Does your generator provide pure DC power? I have
heard that a "chopped DC" is much easier on switches etc. Is this what
you do, and do you have any comments on this?
Our power generator produces pure DC welding current. The term "chopped DC" is another way of describing a DC square wave which varies (switching almost instantly) from O volts to some higher maximum DC voltage.
Low cost DC to AC inverters produce such a wave form with an amplitude of approximately 100-110V, typically at 50-60 Hz. This signal may work with some devices with transformers and/or other power supply designs which can use this sort of signal -- and it will certainly power tools and lights. However, there are no guarantees that this sort of power supply will work properly on more sensitive devices that are designed to use true AC house current. More expensive converters produce a true sinusoidal wave form that is almost identical in amplitude and frequency to the AC signal that is produced by your power company.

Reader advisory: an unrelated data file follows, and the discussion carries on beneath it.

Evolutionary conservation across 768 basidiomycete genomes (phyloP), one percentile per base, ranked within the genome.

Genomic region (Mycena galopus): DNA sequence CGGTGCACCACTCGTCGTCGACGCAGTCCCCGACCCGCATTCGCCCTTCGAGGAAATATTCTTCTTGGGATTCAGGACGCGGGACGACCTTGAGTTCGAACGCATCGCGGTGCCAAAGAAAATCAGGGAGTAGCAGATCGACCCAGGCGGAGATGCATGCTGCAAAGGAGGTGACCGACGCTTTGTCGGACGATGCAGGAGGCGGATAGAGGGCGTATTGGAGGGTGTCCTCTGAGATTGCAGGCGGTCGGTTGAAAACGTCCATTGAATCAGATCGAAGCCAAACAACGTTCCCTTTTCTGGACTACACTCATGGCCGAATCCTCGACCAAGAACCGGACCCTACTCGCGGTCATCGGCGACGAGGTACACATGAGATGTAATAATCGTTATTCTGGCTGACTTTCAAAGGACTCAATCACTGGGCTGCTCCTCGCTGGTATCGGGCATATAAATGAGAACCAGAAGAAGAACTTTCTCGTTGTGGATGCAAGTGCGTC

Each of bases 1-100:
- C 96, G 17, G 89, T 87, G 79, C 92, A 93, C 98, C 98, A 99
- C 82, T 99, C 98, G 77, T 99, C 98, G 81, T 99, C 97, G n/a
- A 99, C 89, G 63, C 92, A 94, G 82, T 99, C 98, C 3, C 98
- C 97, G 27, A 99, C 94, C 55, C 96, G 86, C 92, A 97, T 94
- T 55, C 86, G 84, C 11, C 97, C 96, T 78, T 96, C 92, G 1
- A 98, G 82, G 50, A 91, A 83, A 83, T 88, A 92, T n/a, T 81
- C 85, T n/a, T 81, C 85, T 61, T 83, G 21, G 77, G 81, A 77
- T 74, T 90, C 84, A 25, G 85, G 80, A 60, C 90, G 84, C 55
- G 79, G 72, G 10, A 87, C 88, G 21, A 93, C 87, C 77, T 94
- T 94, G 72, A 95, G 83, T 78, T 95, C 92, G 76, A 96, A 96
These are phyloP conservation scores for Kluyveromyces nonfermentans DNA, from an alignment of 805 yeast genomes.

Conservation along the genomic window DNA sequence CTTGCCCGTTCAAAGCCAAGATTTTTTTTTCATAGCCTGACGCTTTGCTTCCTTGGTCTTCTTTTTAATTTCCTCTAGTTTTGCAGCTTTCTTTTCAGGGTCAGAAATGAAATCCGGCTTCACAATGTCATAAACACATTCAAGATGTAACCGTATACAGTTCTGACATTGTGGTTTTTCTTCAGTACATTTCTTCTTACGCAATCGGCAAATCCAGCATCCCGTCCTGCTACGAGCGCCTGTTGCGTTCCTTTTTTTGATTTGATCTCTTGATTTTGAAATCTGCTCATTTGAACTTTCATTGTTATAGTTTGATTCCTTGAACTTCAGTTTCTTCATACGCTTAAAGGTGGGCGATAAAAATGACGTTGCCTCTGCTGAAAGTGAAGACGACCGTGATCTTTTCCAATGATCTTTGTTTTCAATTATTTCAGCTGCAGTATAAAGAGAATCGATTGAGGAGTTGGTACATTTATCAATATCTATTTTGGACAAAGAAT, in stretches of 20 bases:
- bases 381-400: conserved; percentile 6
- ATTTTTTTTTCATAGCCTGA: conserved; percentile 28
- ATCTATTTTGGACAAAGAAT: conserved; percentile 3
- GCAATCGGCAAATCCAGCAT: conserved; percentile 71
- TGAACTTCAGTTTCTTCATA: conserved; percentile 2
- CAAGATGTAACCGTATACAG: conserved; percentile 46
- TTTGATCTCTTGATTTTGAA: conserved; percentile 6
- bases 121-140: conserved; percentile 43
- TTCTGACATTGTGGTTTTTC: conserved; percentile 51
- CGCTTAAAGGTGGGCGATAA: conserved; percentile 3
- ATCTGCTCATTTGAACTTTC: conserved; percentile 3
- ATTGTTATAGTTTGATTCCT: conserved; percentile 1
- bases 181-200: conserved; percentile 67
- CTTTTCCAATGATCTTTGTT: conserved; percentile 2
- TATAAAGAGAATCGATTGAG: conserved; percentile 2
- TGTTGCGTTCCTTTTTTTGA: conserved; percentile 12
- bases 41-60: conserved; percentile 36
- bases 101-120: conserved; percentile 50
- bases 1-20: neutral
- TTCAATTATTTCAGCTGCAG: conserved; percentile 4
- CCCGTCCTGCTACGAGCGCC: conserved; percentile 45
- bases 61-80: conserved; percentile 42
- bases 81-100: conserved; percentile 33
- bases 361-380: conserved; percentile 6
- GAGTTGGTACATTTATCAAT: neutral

It "pays" to use the high quality devices to power your expensive electronic equipment.
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